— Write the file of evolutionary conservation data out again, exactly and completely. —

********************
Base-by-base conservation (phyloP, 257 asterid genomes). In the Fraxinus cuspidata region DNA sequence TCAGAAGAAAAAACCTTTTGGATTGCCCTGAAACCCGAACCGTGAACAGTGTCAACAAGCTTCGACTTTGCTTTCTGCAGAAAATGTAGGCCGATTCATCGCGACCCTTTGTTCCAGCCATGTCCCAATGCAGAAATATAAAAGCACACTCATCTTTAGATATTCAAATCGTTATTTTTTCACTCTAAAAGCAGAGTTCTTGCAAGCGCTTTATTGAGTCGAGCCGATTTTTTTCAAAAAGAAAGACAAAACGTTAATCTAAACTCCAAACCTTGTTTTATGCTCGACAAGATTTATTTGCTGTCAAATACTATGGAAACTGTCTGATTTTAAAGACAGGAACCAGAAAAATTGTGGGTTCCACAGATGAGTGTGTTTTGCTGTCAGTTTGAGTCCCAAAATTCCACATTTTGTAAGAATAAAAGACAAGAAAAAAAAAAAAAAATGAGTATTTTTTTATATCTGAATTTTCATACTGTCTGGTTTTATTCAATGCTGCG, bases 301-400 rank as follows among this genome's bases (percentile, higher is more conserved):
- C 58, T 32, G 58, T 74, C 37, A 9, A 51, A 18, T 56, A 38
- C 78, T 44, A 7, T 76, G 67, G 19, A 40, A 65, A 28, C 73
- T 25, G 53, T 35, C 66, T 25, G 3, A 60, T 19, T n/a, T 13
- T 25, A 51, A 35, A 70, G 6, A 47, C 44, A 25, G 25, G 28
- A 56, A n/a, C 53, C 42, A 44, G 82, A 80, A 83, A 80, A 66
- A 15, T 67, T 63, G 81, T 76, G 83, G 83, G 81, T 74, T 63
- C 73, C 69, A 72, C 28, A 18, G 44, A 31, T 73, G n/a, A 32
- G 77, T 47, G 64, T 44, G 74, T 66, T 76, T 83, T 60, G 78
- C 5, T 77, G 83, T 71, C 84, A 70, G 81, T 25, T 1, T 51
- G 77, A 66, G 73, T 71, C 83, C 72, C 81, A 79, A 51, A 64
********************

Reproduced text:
Base-by-base conservation (phyloP, 257 asterid genomes). In the Fraxinus cuspidata region DNA sequence TCAGAAGAAAAAACCTTTTGGATTGCCCTGAAACCCGAACCGTGAACAGTGTCAACAAGCTTCGACTTTGCTTTCTGCAGAAAATGTAGGCCGATTCATCGCGACCCTTTGTTCCAGCCATGTCCCAATGCAGAAATATAAAAGCACACTCATCTTTAGATATTCAAATCGTTATTTTTTCACTCTAAAAGCAGAGTTCTTGCAAGCGCTTTATTGAGTCGAGCCGATTTTTTTCAAAAAGAAAGACAAAACGTTAATCTAAACTCCAAACCTTGTTTTATGCTCGACAAGATTTATTTGCTGTCAAATACTATGGAAACTGTCTGATTTTAAAGACAGGAACCAGAAAAATTGTGGGTTCCACAGATGAGTGTGTTTTGCTGTCAGTTTGAGTCCCAAAATTCCACATTTTGTAAGAATAAAAGACAAGAAAAAAAAAAAAAAATGAGTATTTTTTTATATCTGAATTTTCATACTGTCTGGTTTTATTCAATGCTGCG, bases 301-400 rank as follows among this genome's bases (percentile, higher is more conserved):
- C 58, T 32, G 58, T 74, C 37, A 9, A 51, A 18, T 56, A 38
- C 78, T 44, A 7, T 76, G 67, G 19, A 40, A 65, A 28, C 73
- T 25, G 53, T 35, C 66, T 25, G 3, A 60, T 19, T n/a, T 13
- T 25, A 51, A 35, A 70, G 6, A 47, C 44, A 25, G 25, G 28
- A 56, A n/a, C 53, C 42, A 44, G 82, A 80, A 83, A 80, A 66
- A 15, T 67, T 63, G 81, T 76, G 83, G 83, G 81, T 74, T 63
- C 73, C 69, A 72, C 28, A 18, G 44, A 31, T 73, G n/a, A 32
- G 77, T 47, G 64, T 44, G 74, T 66, T 76, T 83, T 60, G 78
- C 5, T 77, G 83, T 71, C 84, A 70, G 81, T 25, T 1, T 51
- G 77, A 66, G 73, T 71, C 83, C 72, C 81, A 79, A 51, A 64